A new study published in Nature Energy shows that dramatic transformations in the way we move around, heat and cool our homes, and buy and use devices and appliances in our cities can help raise living standards in the global South to meet UN Sustainable Development Goals while also remaining within the 1.5°C target set by the 2015 Paris Agreement. Improved living standards for all need not come with a large increase in energy demand at the expense of the global environment.
The study is also the first ever to show how the 1.5°C target can be reached without relying on unproven technologies such as bioenergy with carbon capture and storage (CCS) which remove carbon dioxide from the atmosphere and bury it.
Arnulf Grubler, lead author of the study and IIASA acting program director, says: “Our analysis shows how a range of new social, behavioral and technological innovations, combined with strong policy support for energy efficiency and low-carbon development can help reverse the historical trajectory of ever-rising energy demand.”
Study co-author, Charlie Wilson, from IIASA and also the Tyndall Centre for Climate Change Research at the University of East Anglia, UK, adds: “A rapid down-sizing of the global energy system between now and 2050 makes it much more feasible to transition away from fossil fuels and towards renewables and electricity to provide for development needs while limiting the impacts of climate change.”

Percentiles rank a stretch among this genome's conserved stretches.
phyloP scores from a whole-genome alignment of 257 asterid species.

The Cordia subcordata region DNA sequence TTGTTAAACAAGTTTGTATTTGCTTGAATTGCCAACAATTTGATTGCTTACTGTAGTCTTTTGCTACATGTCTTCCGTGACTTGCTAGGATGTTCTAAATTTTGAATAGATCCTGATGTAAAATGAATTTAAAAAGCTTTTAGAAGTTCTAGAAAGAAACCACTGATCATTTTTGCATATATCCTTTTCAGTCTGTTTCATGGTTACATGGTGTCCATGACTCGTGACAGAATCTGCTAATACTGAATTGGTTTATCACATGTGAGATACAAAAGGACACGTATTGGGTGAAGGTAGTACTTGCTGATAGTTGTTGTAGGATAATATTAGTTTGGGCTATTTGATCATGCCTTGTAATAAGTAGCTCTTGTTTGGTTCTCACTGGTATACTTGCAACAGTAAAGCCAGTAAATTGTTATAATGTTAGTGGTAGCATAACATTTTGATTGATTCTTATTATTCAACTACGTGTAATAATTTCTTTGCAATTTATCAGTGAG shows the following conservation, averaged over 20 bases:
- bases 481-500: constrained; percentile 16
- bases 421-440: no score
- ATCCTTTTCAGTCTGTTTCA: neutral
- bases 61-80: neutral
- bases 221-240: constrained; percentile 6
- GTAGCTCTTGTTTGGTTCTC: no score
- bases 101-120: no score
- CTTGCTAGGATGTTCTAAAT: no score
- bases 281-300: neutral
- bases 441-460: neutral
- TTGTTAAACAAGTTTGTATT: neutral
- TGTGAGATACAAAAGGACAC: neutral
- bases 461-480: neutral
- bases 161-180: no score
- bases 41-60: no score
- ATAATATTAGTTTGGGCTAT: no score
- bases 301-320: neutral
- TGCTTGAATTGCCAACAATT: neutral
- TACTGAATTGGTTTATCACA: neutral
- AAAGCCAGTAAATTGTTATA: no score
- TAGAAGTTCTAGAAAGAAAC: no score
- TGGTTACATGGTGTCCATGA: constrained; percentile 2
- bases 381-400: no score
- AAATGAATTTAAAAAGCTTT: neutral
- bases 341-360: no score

The team examined a wide range of innovations at the fringes of current markets but which could help reduce emissions if they became mainstream. Drawing on detailed studies of energy used in transport, in homes and offices, and in the manufacture of consumer goods, they found evidence of 2-4 fold reductions in the amount of energy required to move people and goods around, to provide comfort in buildings, and to meet the material needs of growing populations, particularly in the global South.
They identified a number of key innovations, for example, shared and ‘on-demand’ fleets of more energy efficient electric vehicles with increased occupancy can reduce global energy demand for transport by 60% by 2050 while reducing the number of vehicles on the road. Single digital devices such as smartphones serving a wide range of functions combined with younger generations’ preferences for accessing services instead of owning goods can limit the otherwise explosive growth in global energy demand to a mere 15% by 2050 for a digital economy with over twice the number of devices than are in use today.
Read more at International Institute for Applied Systems Analysis